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New College Grads, Watch Out For These Scams

From the Central Ohio Better Business Bureau

New graduates often transition by moving to a new city, finding a new place to live, or searching for a new job. Graduation additionally introduces new financial responsibilities, such as starting payments on student loans.

“This rite of passage also means they’re a new target for scammers eager to exploit their inexperience in navigating these life changes,” BBB President Judy Dollison said.

The following tips can help new grads avoid common scams.

Know the terms of your student loansOne of the most common ways scammers target college graduates is with fake loan forgiveness opportunities. The new grad may receive an unsolicited email, phone call, or text message stating they can qualify for lowered payments through a debt forgiveness program simply by filling out a form and paying a fee to use the company’s services. Some of these companies are real, but they pitch their services with false claims and incomplete information. Other companies are fakes, only hoping to get their hands on personal information and money.

Scammers may also contact college grads regarding student loan repayment hiatus in response to COVID-19.  See the latest U.S. information on loan repayment. Scammers may claim that to take advantage of the program, the student must complete a form or pay a fee. This may not be necessary – students should check facts before giving anyone your information.

Understanding the details of student loans – what kind of interest is owed, payment start dates (often six months after actual graduation), and the duration of payments – protects graduates and their families from these scams.

Be wary of unsolicited messages about unpaid tuition  Some con artists contact graduates or their parents, claiming some of their tuition was left unpaid. The graduate’s degree will be revoked if it isn’t paid immediately. Scammers may require money to be sent via wire transfer or prepaid debit cards.

Be wary of ANY unsolicited contact  Government agencies, as well as most higher education facilities, will contact students by mail initially. Students unsure of a message should research to verify the person’s claims and ask to contact them later. Then, investigate by looking up information on the official website or calling the institution’s bursar’s office. Don’t give in to pressure to make a decision right away.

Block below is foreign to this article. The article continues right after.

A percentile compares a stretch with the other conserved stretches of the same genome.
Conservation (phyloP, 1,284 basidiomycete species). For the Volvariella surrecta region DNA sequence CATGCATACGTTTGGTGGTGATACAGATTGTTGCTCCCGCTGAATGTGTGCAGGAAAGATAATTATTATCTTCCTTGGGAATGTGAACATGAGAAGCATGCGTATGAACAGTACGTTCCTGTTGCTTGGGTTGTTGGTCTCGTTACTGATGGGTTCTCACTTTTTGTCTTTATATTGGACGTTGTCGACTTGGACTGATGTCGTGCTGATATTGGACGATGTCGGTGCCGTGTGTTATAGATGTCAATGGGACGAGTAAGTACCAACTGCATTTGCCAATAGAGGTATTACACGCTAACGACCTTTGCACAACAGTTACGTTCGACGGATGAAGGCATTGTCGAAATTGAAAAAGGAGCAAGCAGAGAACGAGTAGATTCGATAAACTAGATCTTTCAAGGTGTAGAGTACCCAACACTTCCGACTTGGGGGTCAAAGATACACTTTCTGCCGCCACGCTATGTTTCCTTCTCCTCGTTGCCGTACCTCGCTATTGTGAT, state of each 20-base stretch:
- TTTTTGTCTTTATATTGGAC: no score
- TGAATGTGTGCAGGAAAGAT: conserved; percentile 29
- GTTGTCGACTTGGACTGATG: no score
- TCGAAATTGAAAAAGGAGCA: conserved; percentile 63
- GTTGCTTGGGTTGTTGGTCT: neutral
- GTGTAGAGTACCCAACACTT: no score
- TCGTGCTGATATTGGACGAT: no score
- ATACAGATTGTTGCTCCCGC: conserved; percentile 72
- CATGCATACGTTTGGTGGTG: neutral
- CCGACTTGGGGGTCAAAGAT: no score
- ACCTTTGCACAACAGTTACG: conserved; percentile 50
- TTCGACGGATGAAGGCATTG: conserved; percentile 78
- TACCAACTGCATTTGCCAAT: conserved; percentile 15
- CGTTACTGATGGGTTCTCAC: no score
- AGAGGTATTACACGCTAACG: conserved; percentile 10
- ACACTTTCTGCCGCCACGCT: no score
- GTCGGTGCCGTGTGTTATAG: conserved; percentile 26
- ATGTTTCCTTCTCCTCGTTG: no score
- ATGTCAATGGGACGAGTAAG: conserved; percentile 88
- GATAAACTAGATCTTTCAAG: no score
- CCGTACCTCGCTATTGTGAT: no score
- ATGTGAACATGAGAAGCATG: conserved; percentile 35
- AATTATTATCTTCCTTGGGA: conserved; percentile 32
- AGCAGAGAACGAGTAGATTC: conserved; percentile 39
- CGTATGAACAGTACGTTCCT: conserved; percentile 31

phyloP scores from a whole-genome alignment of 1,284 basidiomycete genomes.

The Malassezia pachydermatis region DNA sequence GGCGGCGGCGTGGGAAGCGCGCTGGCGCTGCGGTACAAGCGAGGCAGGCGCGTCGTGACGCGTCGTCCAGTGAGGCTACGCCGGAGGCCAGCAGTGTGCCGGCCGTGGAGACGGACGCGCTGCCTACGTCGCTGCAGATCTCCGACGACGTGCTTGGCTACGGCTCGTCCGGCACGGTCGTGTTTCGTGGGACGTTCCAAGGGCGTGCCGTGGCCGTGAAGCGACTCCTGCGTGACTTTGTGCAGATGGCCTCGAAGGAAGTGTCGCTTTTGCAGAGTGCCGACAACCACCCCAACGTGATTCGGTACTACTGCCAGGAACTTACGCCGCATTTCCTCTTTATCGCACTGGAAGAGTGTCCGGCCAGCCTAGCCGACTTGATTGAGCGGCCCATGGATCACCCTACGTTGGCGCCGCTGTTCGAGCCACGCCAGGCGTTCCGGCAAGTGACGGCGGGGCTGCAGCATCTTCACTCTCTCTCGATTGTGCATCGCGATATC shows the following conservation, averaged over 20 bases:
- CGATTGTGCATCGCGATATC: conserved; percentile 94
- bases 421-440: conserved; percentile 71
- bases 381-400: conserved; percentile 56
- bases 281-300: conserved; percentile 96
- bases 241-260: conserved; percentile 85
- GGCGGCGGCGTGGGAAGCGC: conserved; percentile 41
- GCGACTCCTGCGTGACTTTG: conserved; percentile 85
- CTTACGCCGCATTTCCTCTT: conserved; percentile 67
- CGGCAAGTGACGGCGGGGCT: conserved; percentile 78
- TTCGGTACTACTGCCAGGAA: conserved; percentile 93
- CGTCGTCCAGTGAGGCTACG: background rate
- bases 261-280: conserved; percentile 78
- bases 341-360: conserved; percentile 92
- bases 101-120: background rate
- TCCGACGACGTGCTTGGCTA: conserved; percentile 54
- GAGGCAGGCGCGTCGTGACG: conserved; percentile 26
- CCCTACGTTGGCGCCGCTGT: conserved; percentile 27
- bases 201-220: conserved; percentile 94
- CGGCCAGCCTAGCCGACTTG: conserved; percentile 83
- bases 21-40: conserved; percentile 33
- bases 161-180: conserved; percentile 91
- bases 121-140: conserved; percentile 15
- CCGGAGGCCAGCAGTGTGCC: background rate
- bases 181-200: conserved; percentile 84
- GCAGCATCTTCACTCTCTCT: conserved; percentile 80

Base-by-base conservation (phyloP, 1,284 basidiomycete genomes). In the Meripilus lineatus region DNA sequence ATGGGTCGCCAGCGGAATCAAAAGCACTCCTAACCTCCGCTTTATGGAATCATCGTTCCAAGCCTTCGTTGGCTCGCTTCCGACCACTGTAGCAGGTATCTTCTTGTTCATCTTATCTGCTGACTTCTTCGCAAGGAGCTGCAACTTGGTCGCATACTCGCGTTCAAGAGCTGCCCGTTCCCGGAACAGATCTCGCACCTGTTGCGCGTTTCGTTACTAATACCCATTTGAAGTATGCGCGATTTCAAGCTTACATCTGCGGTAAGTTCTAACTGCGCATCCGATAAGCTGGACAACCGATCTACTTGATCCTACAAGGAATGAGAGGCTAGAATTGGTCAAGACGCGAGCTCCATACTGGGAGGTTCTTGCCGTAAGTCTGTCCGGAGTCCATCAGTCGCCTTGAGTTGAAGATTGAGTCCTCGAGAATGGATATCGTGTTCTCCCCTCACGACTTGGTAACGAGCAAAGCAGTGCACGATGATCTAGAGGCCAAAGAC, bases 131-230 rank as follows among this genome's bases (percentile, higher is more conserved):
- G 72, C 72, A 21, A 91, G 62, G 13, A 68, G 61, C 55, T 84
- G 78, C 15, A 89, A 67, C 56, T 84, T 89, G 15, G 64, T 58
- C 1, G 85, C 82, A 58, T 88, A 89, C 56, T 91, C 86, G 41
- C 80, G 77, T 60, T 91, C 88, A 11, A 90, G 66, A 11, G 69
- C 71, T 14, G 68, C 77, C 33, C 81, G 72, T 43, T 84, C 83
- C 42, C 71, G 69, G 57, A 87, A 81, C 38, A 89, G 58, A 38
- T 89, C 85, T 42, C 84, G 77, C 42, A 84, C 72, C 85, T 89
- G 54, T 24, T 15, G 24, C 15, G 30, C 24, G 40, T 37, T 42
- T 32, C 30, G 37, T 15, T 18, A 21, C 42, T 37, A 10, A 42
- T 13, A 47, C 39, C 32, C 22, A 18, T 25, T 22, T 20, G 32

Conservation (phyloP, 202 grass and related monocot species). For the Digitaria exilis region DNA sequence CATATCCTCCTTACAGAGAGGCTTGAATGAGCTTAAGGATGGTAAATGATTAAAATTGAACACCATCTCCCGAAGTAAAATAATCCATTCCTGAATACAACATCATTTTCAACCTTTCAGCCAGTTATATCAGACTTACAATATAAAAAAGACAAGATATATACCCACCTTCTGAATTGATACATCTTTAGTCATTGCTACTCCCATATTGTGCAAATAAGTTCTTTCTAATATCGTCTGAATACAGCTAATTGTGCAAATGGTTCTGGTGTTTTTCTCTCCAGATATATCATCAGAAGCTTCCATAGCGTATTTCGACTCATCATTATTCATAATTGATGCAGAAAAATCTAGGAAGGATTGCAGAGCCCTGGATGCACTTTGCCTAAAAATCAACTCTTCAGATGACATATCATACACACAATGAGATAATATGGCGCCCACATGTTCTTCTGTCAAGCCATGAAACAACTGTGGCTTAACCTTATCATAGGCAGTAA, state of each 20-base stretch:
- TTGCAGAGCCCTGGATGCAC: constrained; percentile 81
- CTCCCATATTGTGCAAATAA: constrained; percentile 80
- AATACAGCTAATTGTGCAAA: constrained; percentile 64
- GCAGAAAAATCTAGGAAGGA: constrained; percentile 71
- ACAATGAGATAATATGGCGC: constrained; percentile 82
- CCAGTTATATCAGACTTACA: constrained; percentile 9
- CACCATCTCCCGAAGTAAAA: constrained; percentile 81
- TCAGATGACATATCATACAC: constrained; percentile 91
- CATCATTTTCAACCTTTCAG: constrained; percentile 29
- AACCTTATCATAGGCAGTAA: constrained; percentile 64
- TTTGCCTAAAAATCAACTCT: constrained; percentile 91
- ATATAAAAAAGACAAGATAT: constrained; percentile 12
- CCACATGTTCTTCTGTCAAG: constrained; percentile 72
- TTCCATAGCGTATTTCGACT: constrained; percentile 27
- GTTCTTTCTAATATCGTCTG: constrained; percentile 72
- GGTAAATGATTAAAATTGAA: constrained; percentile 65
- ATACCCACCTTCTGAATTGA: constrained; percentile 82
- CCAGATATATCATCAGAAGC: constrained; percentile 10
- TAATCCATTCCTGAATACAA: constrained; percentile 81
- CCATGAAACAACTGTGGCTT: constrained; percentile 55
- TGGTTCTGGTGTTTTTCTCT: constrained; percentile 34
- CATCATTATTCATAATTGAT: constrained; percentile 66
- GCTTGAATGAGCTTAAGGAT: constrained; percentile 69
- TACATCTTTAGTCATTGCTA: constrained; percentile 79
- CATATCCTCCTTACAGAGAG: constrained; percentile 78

Do research before accepting jobs or job interviewsScammers may offer recent graduates high-paying, easy, entry-level jobs. Con artists are skilled at drawing new grads in by promoting unrealistic wages for generally labeled job positions, such as “virtual assistant” or “customer service rep.” They may ask for personal information, including bank account and Social Security numbers, claiming they need it to set up direct deposit or file taxes. In other cases, scammers require the victim to pay for training. In yet another version, victims may be “accidentally” overpaid with a fake check and asked to send back the extra funds.

When considering an unfamiliar job, research is key before completing an application or agreeing to an interview. Ensure the company has legitimate contact information and the position is posted on their corporate website. Scammers often steal the names of real companies for their phony job postings and AI makes it easier to mimic a website.

For tips for avoiding scams while job hunting, check out BBB’s report on employment scams.

Watch out for rental scamsWhen a new grad finds a gorgeous apartment in a trendy neighborhood at an affordable price. There’s a good chance that it’s a scam. According to a survey by Apartment List, 43% of people looking for a rental online have encountered a bogus listing.

In many cases, scammers copy the photo and description of real property. Then, they post it online with their contact information and try to get a deposit and the first month’s rent from the victim.

New grads looking to rent a home or apartment, should research how much other rental properties in the area cost before signing a lease. Scammers often lure victims by promising low rents, extra amenities, and a great location.

Evaluate the apartment or house in person.  New grads may be tempted to send money to someone they’ve never met for an unseen apartment. When a prospective tenant or buyer can’t visit an apartment or house in person, it’s a good idea to ask someone to physically confirm details as advertised.

Grads should thoroughly read lease agreement documents before signing and not be embarrassed to consult with friends or family members who may be more knowledgeable.


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